It’s been widely reported that most AI projects fail, and there have been many explanations offered as to why.
One of the most important factors of a project’s success is simply assembling the right mix of people. You may not realize all of the players that need to be included.
So who do you need on your team?
Let’s first outline the rules of the game. AI is a discipline of computer science that develops the ability of a machine to yield insight or perform tasks commonly associated with human intelligence. But getting systems to do these tasks takes several steps: data prep, AI modeling, simulation/testing, deployment, and ongoing monitoring/iteration are the typical stages. There are different owners for each that need to work together to get the use case up and running.
The key players are the line of business (LOB), IT administrators, AI engineers, and AI practitioners. LOB is the end-user, and AI practitioners are the developers. Many enterprises make the mistake of only including those two players in a project.
However, each of the four players above plays a critical role in implementing AI – from development and implementation to deployment. Let’s walk through their roles in the game, starting with the end-user.
LOB: The line of business is the department in the organization that is the end-user of the AI technology. They’re the ones leveraging AI to improve a workflow in their function, whether by automation of functional tasks, by expanding capacity or enhancing customer relationships. The AI application they are using needs to fit with their workflow requirements and evolve as their needs do.
Enterprise IT: The IT administrator provides the infrastructure and platform for running AI workloads. Enterprise IT must ensure that the AI workloads meet the performance needs of LOB stakeholders, while providing tools that developers are familiar with, and ensuring compliance with corporate security and privacy requirements. IT must also ensure they can effectively manage this infrastructure in a cost-effective way. According to Gartner®, IT leaders who industrialize AI solution delivery will create vastly greater value faster and compound these gains as AI solutions scale enterprise-wide*.
AI engineers: AI engineering exists within IT, as a specialized model of DevOps, overseeing the piloting and deployment life stages of AI. Gartner estimates that by 2025, the 10% of enterprises that can establish AI engineering best practices will generate at least three times more value from their AI efforts than the 90% of enterprises that do not.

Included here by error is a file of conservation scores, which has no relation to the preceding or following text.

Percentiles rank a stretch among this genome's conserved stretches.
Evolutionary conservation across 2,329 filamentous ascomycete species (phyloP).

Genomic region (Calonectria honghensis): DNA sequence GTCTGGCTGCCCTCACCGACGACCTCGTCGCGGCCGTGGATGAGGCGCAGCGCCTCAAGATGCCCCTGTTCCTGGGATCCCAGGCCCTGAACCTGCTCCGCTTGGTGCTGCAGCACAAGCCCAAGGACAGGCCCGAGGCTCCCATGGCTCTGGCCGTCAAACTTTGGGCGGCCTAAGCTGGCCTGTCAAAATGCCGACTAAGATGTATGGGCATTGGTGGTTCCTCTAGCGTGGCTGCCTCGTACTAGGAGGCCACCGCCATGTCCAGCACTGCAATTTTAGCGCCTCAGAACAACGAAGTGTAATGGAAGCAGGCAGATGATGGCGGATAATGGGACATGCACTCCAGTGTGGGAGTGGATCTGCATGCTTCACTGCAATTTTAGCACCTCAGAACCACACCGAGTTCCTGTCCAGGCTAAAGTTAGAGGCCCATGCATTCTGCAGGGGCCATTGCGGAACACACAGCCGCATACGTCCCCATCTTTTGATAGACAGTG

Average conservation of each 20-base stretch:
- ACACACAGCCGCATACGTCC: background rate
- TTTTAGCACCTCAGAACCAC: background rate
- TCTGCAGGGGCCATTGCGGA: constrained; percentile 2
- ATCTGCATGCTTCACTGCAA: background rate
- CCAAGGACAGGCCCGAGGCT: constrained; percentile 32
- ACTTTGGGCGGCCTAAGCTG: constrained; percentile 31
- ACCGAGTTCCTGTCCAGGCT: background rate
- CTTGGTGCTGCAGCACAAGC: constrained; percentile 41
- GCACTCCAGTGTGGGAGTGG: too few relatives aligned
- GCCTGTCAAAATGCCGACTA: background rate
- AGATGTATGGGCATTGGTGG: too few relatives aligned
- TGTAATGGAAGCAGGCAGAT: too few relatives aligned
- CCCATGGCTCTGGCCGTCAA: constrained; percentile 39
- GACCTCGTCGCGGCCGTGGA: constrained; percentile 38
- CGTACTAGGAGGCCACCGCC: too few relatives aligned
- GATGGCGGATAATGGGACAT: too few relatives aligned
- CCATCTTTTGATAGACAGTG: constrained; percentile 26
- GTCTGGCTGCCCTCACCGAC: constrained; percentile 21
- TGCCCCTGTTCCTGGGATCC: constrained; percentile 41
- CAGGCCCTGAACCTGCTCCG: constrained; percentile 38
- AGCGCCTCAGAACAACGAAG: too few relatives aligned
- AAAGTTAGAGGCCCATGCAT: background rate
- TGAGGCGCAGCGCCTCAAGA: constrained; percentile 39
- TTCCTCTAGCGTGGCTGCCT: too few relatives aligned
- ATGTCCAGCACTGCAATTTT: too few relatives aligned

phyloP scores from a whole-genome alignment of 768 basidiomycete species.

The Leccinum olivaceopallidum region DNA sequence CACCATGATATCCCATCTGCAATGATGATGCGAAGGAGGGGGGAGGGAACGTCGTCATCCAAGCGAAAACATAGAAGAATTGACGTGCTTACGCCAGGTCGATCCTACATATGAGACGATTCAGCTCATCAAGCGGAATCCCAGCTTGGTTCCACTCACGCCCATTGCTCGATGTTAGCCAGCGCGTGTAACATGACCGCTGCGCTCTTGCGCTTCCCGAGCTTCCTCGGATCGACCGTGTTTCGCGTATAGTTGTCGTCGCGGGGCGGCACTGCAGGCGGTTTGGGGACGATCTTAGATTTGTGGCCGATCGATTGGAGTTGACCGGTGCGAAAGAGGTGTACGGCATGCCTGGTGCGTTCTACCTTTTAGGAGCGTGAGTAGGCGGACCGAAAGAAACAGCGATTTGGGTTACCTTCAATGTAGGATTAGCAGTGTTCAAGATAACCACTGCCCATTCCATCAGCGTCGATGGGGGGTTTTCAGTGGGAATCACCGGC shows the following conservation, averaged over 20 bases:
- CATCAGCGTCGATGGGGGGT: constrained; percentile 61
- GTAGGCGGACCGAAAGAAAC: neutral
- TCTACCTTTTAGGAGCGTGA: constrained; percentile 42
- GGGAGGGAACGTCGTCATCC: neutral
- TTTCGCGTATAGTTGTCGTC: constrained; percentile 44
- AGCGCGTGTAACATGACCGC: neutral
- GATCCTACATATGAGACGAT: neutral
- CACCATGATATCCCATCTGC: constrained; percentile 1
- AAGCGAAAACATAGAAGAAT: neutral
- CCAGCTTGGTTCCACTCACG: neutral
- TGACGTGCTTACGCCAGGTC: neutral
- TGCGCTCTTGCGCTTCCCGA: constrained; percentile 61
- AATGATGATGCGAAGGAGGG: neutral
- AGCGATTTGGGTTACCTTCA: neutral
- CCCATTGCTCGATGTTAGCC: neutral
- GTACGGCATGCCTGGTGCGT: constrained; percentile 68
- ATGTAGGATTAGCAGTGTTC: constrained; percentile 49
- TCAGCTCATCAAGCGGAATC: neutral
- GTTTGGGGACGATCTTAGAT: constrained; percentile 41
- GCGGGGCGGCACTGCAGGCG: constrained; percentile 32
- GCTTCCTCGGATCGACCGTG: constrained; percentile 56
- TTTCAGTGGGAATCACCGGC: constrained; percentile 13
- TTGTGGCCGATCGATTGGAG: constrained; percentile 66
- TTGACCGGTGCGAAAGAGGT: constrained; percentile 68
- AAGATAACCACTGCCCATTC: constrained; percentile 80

AI practitioner: Last, we have the AI practitioners who create, fine-tune, and refine AI models. There are multiple stakeholders in this segment that oversee data prep, training, and inferencing life stages, and their functions can range from data scientist to application developer. These folks are the most intimately connected to AI on a day-to-day basis, and are making decisions on how to design the model for the end-user. However, their decisions also impact the AI engineers and IT administrators, so connecting everyone in the team allows for complete development and implementation at the earliest stage.
When brought together, these players help set the stage for success and create the blueprint for repeating it over and over as AI use cases proliferate.
IT decision makers can learn more about AI best practices at NVIDIA GTC, which takes place March 21-24. The free, virtual event has become one of the largest and most important technology conferences, featuring more than 900 sessions and 1,400 speakers from a who’s who of organizations including Amazon, Dell Technologies, Deloitte, Google, HPE, Mercedes-Benz, Microsoft, NASA, NFL, Pfizer, Stanford University, Visa, Walt Disney and Zoom.
Register here to learn how to harness the latest technologies to solve complex challenges.
*Source: Gartner, “Top Strategic Technology Trends for 2022: AI Engineering”, G00756582, October 2021
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